California Rule 21/IEEE 2030.5: Understanding the Difference Between Compliance and Readiness | AlsoEnergy
Also Energy

California Rule 21/IEEE 2030.5: Understanding the Difference Between Compliance and Readiness

After years of planning, Rule 21 regulations are now a reality. As of June 22, 2020, all behind the meter systems submitting grid interconnection applications with one of California’s Investor Owned Utilities (IOUs) will find new guidelines on the grid interconnection application that require Rule 21/IEEE 2030.5 compliant smart inverters. All behind the meter systems submitting grid interconnection applications on or after June 22 with one of California’s IOUs (San Diego Gas & Electric, Southern California Edison, or PG&E) are subject to the new regulations.

But compliance with current regulations may not guarantee that your project is ready for operations when your utility begins issuing actual event schedules. You will need a SCADA solution on site to relay commands and data between smart inverters on site and utility management systems. Your inverters may or may not include a native system to support this telemetry and control functionality. System owners and operators must consider the importance of futureproofing their projects now to ensure long-term success.

Achieving Rule 21 Compliance Today
The current requirement for grid interconnection is for projects to select a smart inverter from the list of approved devices found on the interconnection application. Approved inverters have all been tested and certified by SunSpec and have demonstrated their ability to support the control and communications functions required under Phase 2 and Phase 3 of IEEE 2030.5, including limiting maximum active power, frequency watt mode, and volt watt mode. A frequently updated list of approved devices can be found at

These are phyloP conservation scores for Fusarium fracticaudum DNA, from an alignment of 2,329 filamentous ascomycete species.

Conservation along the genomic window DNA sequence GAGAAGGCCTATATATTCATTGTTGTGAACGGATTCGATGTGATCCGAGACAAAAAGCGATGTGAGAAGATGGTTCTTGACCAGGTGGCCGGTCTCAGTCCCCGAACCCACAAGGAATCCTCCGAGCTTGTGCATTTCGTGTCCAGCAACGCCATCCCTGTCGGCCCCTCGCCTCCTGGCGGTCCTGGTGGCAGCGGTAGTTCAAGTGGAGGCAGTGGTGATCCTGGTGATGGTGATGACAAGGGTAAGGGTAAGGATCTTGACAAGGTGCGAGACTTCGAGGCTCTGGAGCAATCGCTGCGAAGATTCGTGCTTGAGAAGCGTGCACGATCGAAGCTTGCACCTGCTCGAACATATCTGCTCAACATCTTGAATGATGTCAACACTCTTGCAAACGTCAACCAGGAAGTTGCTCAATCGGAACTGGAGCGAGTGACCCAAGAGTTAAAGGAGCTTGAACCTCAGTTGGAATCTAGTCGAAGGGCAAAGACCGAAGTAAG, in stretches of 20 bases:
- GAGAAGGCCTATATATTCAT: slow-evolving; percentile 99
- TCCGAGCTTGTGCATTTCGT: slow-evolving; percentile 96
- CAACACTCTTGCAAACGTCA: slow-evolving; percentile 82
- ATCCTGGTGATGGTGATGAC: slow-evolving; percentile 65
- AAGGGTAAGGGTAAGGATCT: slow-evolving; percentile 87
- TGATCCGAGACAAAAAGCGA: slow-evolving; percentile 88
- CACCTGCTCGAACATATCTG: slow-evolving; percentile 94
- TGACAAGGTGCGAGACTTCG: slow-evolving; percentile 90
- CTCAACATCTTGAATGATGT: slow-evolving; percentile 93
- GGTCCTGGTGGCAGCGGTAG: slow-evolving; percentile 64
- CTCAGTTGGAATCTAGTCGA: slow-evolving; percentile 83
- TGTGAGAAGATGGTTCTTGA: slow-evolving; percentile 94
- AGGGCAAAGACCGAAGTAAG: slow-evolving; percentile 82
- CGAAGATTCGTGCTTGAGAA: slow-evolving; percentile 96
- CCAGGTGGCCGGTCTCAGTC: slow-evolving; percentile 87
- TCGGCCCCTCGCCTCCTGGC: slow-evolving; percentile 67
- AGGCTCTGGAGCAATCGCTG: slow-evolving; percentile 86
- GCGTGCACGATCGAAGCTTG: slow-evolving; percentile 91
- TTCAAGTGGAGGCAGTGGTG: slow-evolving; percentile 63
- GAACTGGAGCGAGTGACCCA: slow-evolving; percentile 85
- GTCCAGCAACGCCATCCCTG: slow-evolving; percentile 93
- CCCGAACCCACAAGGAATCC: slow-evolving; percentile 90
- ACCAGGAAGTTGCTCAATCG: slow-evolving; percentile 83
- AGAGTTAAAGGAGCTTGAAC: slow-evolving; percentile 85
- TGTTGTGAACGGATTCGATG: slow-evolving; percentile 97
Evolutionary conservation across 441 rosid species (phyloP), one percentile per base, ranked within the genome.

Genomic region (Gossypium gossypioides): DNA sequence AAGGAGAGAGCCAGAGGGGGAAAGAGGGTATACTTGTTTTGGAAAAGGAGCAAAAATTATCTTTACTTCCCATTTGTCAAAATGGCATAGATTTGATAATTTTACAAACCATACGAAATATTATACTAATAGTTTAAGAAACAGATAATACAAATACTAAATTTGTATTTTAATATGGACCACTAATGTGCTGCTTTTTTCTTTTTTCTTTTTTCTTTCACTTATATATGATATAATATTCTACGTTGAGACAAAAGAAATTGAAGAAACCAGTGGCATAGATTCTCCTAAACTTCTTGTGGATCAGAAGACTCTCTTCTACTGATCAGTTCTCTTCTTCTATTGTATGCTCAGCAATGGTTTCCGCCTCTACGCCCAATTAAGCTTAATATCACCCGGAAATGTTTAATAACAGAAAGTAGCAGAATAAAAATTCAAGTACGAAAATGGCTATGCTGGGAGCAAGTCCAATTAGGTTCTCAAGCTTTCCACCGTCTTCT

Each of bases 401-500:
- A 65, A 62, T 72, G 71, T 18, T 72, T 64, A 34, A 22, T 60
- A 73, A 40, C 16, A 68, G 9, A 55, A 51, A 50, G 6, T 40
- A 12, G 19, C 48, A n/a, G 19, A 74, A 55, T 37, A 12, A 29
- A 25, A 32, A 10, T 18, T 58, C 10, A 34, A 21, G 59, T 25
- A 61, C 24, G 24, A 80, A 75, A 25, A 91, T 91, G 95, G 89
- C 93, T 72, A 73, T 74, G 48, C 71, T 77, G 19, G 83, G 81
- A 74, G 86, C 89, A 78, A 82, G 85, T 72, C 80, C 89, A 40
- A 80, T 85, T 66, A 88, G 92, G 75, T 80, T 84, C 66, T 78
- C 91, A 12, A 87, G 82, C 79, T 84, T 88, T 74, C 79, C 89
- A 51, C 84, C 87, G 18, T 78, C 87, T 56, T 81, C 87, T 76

Ensuring Rule 21 Readiness Tomorrow
The smart inverter functions required under Rule 21 will not become operational until California IOUs build and commission their Distributed Energy Resource Management Systems (DERMS). This development is expected to take about 2 years with an anticipated launch in 2022. At that time, the IOUs will begin operations by enrolling assets and issuing event schedules for your inverters. Owners and operators will need to ensure that their systems can communicate with utility DERMS and relay commands to approved smart inverters in the field. Systems that are prepared today to support telemetry and SCADA functionality are Rule 21 Ready.

Next Steps
Owners and operators for Rule 21 systems in California should be aware of the potential need to plan for a SCADA system to relay data and commands between your inverters and utility DERMS. If your smart inverters do not have a native SCADA interface, you will need to specify a solution for this need in order to be ready for Rule 21 operations in the future. Note that projects which have not addressed this need are still compliant and operational today, creating the potential for an unpleasant surprise later when owners realize they need to purchase, install, and commission new hardware on site when utility event schedules are activated.

For many solar PV developers in the US, Rule 21 is the first time they must account for utility telemetry and control for rooftop projects. For this reason, it is critically important to partner with technology providers who have both the experience and expertise with addressing similar requirements that have been in place for years in mature solar PV market such as Hawaii, where the island’s largest utility has maintained a list of qualified equipment for grid-tied rooftop projects since 2018, and Germany, where a 2008 government policy has required inverters for grid-tied commercial assets to provide advanced functions including dynamic grid support and active & reactive power control. AlsoEnergy has leveraged our experience in these markets to design a SCADA solution for Rule 21 projects that has achieved SunSpec certification as a CSIP 2030.5 aggregator solution.